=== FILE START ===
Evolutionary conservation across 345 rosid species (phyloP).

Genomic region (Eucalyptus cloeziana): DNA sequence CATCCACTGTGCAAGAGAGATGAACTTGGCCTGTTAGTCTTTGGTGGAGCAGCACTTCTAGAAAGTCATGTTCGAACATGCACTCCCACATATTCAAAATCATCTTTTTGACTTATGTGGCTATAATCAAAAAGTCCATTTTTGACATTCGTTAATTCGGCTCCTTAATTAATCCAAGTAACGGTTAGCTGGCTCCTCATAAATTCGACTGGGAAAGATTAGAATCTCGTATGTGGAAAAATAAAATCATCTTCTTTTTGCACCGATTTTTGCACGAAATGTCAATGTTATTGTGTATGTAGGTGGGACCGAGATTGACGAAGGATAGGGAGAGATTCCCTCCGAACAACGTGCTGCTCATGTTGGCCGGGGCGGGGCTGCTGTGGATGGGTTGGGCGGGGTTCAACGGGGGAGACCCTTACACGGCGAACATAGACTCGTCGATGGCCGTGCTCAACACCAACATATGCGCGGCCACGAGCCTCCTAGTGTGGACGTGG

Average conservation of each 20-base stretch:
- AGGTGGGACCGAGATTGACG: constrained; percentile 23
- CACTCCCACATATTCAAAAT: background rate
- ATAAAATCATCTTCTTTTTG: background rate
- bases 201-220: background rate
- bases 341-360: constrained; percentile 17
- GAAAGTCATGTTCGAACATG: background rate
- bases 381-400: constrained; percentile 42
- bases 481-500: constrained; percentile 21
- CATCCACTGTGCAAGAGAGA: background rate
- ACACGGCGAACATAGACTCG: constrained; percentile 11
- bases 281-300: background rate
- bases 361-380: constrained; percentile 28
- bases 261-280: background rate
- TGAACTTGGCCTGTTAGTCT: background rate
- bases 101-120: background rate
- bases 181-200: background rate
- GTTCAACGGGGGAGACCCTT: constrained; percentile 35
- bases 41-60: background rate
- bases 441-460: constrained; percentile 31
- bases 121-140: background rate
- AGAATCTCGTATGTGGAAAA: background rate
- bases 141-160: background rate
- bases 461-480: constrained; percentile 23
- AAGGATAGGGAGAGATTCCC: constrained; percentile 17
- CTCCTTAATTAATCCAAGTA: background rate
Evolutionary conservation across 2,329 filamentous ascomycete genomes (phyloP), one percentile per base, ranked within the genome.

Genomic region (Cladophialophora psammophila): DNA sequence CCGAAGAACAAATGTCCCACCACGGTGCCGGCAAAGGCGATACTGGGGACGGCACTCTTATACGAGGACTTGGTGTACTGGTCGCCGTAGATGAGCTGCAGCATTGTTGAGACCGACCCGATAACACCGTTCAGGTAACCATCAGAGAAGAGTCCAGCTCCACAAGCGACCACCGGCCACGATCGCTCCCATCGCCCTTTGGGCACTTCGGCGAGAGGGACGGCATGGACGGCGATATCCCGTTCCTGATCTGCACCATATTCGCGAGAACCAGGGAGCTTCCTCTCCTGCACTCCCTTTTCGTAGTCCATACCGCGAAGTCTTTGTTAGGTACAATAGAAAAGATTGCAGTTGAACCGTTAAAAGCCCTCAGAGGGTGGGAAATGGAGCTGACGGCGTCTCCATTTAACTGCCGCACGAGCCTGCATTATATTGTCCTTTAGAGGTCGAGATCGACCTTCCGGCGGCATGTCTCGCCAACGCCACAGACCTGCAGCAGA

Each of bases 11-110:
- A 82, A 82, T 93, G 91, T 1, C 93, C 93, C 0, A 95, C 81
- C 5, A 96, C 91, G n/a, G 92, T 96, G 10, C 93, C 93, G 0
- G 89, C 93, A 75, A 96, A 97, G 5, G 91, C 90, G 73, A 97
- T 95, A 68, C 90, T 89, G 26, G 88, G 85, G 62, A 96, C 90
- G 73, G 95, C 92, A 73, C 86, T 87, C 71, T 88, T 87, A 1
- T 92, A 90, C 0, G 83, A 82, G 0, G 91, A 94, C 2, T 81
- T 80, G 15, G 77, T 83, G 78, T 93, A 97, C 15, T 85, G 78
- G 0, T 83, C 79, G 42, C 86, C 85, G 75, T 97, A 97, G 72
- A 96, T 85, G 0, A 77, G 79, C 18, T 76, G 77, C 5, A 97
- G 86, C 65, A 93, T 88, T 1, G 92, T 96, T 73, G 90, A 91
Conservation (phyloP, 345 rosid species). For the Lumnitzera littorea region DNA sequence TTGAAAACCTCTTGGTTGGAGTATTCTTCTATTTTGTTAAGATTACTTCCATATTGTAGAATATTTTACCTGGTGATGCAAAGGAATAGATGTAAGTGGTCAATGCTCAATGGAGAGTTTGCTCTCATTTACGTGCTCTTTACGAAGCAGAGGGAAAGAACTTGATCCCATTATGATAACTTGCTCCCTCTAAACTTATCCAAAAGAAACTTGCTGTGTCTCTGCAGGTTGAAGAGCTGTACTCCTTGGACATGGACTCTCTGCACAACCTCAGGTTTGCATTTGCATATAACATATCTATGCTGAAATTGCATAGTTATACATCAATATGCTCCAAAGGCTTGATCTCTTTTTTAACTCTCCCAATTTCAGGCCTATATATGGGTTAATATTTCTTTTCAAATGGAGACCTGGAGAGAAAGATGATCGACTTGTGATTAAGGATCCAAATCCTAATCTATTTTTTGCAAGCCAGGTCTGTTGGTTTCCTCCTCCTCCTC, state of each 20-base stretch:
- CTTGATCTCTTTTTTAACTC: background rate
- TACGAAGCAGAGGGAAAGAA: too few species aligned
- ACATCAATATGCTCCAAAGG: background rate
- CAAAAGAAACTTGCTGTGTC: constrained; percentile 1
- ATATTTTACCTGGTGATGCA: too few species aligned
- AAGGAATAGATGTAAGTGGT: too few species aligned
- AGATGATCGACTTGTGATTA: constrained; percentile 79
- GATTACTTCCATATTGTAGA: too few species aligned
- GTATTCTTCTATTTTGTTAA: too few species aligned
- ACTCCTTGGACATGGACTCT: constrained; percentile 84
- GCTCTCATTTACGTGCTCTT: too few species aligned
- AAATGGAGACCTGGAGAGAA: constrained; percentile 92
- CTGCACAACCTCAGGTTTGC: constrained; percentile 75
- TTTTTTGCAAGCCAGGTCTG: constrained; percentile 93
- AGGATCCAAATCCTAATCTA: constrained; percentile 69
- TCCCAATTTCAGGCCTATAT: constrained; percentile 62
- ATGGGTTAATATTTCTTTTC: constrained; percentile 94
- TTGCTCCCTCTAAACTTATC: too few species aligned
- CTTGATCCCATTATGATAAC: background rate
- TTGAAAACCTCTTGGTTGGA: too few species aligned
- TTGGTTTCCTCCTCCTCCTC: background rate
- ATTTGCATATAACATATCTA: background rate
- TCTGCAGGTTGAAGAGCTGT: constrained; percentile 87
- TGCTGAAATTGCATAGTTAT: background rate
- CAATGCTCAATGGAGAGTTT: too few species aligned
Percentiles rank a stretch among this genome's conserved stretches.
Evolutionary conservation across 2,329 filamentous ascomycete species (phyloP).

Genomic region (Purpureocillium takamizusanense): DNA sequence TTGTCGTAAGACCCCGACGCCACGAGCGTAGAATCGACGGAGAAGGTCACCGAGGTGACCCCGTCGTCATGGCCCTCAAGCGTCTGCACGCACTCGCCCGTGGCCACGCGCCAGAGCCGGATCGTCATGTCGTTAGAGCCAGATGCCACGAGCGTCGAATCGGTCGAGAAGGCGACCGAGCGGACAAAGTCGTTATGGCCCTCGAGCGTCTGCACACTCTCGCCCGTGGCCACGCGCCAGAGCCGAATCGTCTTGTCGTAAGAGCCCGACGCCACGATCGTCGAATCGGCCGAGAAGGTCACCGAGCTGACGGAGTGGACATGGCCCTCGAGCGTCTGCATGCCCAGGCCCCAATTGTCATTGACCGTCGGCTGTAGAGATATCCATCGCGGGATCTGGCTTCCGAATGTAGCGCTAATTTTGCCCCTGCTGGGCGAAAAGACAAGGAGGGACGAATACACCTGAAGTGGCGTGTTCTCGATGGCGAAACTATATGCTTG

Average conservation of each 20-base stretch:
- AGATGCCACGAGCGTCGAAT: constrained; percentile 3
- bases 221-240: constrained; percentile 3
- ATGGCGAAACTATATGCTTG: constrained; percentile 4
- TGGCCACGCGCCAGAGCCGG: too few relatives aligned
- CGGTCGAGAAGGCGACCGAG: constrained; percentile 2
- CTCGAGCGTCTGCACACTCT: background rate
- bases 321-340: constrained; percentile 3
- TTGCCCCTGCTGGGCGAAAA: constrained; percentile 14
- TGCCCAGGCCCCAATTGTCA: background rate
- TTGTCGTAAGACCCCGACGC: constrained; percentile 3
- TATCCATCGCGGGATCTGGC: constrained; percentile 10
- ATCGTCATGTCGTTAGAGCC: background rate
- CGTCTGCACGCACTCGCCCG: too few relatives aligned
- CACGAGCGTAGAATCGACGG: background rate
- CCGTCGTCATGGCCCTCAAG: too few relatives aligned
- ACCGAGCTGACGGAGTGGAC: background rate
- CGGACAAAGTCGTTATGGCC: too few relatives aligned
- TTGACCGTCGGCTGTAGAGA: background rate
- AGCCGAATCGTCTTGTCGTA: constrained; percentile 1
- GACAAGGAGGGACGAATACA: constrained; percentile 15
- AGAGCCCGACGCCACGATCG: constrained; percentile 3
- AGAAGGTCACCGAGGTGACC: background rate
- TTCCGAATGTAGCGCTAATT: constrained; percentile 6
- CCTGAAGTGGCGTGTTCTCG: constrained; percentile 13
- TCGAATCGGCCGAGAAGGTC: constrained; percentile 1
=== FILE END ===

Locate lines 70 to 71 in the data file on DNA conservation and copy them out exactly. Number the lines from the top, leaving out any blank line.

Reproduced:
Genomic region (Purpureocillium takamizusanense): DNA sequence TTGTCGTAAGACCCCGACGCCACGAGCGTAGAATCGACGGAGAAGGTCACCGAGGTGACCCCGTCGTCATGGCCCTCAAGCGTCTGCACGCACTCGCCCGTGGCCACGCGCCAGAGCCGGATCGTCATGTCGTTAGAGCCAGATGCCACGAGCGTCGAATCGGTCGAGAAGGCGACCGAGCGGACAAAGTCGTTATGGCCCTCGAGCGTCTGCACACTCTCGCCCGTGGCCACGCGCCAGAGCCGAATCGTCTTGTCGTAAGAGCCCGACGCCACGATCGTCGAATCGGCCGAGAAGGTCACCGAGCTGACGGAGTGGACATGGCCCTCGAGCGTCTGCATGCCCAGGCCCCAATTGTCATTGACCGTCGGCTGTAGAGATATCCATCGCGGGATCTGGCTTCCGAATGTAGCGCTAATTTTGCCCCTGCTGGGCGAAAAGACAAGGAGGGACGAATACACCTGAAGTGGCGTGTTCTCGATGGCGAAACTATATGCTTG

Average conservation of each 20-base stretch: